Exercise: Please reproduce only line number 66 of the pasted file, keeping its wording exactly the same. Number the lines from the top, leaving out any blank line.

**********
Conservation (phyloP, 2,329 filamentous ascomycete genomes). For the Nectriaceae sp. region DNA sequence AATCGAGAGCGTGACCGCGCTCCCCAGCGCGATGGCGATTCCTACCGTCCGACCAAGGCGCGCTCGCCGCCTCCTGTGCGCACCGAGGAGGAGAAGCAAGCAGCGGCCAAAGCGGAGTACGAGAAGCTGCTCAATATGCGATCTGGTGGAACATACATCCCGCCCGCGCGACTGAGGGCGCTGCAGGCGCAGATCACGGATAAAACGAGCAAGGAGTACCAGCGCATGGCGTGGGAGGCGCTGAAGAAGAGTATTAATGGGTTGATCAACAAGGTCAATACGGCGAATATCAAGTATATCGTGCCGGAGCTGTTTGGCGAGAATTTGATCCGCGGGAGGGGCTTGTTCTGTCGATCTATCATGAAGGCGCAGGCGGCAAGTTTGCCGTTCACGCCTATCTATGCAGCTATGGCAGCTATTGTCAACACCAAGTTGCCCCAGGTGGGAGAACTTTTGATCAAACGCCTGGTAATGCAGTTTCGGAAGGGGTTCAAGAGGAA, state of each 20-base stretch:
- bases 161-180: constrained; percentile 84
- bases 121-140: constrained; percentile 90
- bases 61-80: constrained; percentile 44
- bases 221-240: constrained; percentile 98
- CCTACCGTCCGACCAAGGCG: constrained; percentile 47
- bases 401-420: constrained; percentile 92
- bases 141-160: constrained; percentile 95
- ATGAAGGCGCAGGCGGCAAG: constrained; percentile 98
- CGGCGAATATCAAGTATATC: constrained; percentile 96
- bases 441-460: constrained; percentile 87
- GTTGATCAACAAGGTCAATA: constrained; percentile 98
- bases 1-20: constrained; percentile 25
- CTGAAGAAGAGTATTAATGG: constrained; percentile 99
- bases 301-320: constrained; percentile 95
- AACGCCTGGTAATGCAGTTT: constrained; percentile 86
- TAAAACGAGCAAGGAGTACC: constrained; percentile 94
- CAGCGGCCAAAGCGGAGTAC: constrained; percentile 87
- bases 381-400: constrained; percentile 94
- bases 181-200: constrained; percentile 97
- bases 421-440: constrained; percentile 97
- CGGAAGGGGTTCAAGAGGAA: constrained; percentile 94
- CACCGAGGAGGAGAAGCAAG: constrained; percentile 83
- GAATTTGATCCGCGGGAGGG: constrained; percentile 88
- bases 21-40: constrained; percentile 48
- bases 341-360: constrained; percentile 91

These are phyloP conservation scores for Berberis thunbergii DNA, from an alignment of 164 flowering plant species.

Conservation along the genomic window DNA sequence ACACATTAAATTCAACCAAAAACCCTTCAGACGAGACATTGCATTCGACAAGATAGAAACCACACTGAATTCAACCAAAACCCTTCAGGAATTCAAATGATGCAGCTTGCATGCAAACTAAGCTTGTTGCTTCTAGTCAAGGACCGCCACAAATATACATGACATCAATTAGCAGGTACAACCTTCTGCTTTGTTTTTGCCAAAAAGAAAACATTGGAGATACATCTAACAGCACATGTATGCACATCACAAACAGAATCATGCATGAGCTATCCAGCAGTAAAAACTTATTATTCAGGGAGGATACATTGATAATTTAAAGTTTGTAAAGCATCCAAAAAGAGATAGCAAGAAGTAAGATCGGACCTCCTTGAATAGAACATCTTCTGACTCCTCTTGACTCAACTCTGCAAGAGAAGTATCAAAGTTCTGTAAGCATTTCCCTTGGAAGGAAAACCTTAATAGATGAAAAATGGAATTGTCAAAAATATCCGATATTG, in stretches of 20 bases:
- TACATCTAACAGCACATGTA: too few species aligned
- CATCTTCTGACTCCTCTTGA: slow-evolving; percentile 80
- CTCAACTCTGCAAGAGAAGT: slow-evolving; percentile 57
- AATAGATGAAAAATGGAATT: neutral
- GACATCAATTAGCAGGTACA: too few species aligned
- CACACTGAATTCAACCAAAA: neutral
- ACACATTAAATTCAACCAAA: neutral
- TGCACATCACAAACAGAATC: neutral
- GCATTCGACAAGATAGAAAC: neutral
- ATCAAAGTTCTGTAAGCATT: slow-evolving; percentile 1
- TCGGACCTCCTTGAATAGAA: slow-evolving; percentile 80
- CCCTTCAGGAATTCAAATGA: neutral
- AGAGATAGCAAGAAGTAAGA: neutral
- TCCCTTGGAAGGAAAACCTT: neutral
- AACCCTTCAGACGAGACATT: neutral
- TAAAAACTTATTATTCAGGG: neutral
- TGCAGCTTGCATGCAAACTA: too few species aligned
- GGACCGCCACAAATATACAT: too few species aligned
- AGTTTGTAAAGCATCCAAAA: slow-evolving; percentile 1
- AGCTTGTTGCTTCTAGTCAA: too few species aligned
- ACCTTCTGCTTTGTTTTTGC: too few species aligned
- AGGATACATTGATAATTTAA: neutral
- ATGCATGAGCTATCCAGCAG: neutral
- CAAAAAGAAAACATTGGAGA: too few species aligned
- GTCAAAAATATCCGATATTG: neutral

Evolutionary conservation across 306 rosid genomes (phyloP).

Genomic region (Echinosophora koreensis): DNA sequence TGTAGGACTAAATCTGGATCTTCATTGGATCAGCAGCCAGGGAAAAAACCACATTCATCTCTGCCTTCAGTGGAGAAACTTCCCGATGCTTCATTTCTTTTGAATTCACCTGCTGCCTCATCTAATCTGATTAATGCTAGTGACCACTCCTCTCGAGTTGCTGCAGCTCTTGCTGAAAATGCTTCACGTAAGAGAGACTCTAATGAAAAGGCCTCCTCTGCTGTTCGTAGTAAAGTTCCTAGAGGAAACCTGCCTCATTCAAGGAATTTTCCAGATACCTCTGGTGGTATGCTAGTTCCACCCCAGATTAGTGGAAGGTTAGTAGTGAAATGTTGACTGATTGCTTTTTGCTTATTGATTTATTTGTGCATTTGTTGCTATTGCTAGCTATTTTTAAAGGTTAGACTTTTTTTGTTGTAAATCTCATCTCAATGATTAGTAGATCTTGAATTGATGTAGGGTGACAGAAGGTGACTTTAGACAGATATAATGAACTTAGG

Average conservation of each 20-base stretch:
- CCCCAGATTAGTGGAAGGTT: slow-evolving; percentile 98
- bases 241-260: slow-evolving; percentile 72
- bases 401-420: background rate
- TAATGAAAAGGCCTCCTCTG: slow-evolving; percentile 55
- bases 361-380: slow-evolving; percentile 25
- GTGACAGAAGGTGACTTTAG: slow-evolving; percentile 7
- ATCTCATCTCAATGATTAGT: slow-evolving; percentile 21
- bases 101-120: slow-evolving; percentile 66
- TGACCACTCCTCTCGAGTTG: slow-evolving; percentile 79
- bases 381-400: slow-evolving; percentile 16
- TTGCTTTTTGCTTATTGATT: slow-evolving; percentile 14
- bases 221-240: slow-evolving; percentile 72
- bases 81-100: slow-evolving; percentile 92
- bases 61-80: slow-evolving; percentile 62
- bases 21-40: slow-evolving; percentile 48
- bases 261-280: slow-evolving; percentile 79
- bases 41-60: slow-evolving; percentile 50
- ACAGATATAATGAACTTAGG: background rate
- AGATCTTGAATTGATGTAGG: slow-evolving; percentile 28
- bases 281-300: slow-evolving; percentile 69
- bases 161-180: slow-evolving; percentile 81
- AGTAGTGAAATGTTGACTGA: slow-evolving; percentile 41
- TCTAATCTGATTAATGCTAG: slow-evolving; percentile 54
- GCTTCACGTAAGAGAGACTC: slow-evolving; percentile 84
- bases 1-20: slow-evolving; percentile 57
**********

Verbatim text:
- bases 381-400: slow-evolving; percentile 16